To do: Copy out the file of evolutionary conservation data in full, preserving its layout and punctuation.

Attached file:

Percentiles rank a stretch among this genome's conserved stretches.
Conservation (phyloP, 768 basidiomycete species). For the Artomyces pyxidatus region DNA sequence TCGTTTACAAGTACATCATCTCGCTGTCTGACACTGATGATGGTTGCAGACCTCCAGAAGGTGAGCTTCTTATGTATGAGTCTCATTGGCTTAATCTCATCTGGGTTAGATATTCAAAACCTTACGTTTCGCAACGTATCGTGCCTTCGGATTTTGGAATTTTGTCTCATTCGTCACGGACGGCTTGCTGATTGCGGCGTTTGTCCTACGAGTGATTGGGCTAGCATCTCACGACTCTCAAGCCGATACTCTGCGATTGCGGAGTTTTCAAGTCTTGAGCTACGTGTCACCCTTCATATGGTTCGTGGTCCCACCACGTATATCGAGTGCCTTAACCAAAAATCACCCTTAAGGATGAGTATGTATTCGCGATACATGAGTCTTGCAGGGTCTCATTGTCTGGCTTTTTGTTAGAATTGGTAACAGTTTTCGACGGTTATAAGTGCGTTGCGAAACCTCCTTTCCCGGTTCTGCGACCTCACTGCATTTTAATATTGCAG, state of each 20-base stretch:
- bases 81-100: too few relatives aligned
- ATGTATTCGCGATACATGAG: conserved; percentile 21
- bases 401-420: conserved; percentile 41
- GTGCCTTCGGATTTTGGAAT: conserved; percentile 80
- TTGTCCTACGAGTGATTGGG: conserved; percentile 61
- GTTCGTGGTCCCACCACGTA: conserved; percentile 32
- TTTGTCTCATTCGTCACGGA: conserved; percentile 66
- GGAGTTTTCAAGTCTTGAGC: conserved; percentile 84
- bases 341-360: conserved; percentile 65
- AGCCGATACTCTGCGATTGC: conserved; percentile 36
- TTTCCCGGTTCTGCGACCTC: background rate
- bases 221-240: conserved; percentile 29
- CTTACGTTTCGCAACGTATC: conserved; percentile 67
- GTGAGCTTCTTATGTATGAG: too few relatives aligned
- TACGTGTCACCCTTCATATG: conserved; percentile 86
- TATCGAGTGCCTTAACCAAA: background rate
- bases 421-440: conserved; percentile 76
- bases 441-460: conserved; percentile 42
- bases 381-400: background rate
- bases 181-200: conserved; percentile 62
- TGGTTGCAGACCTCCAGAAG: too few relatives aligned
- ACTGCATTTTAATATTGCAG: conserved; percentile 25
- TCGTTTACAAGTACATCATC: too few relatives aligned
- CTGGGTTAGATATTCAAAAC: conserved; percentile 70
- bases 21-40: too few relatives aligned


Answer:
Percentiles rank a stretch among this genome's conserved stretches.
Conservation (phyloP, 768 basidiomycete species). For the Artomyces pyxidatus region DNA sequence TCGTTTACAAGTACATCATCTCGCTGTCTGACACTGATGATGGTTGCAGACCTCCAGAAGGTGAGCTTCTTATGTATGAGTCTCATTGGCTTAATCTCATCTGGGTTAGATATTCAAAACCTTACGTTTCGCAACGTATCGTGCCTTCGGATTTTGGAATTTTGTCTCATTCGTCACGGACGGCTTGCTGATTGCGGCGTTTGTCCTACGAGTGATTGGGCTAGCATCTCACGACTCTCAAGCCGATACTCTGCGATTGCGGAGTTTTCAAGTCTTGAGCTACGTGTCACCCTTCATATGGTTCGTGGTCCCACCACGTATATCGAGTGCCTTAACCAAAAATCACCCTTAAGGATGAGTATGTATTCGCGATACATGAGTCTTGCAGGGTCTCATTGTCTGGCTTTTTGTTAGAATTGGTAACAGTTTTCGACGGTTATAAGTGCGTTGCGAAACCTCCTTTCCCGGTTCTGCGACCTCACTGCATTTTAATATTGCAG, state of each 20-base stretch:
- bases 81-100: too few relatives aligned
- ATGTATTCGCGATACATGAG: conserved; percentile 21
- bases 401-420: conserved; percentile 41
- GTGCCTTCGGATTTTGGAAT: conserved; percentile 80
- TTGTCCTACGAGTGATTGGG: conserved; percentile 61
- GTTCGTGGTCCCACCACGTA: conserved; percentile 32
- TTTGTCTCATTCGTCACGGA: conserved; percentile 66
- GGAGTTTTCAAGTCTTGAGC: conserved; percentile 84
- bases 341-360: conserved; percentile 65
- AGCCGATACTCTGCGATTGC: conserved; percentile 36
- TTTCCCGGTTCTGCGACCTC: background rate
- bases 221-240: conserved; percentile 29
- CTTACGTTTCGCAACGTATC: conserved; percentile 67
- GTGAGCTTCTTATGTATGAG: too few relatives aligned
- TACGTGTCACCCTTCATATG: conserved; percentile 86
- TATCGAGTGCCTTAACCAAA: background rate
- bases 421-440: conserved; percentile 76
- bases 441-460: conserved; percentile 42
- bases 381-400: background rate
- bases 181-200: conserved; percentile 62
- TGGTTGCAGACCTCCAGAAG: too few relatives aligned
- ACTGCATTTTAATATTGCAG: conserved; percentile 25
- TCGTTTACAAGTACATCATC: too few relatives aligned
- CTGGGTTAGATATTCAAAAC: conserved; percentile 70
- bases 21-40: too few relatives aligned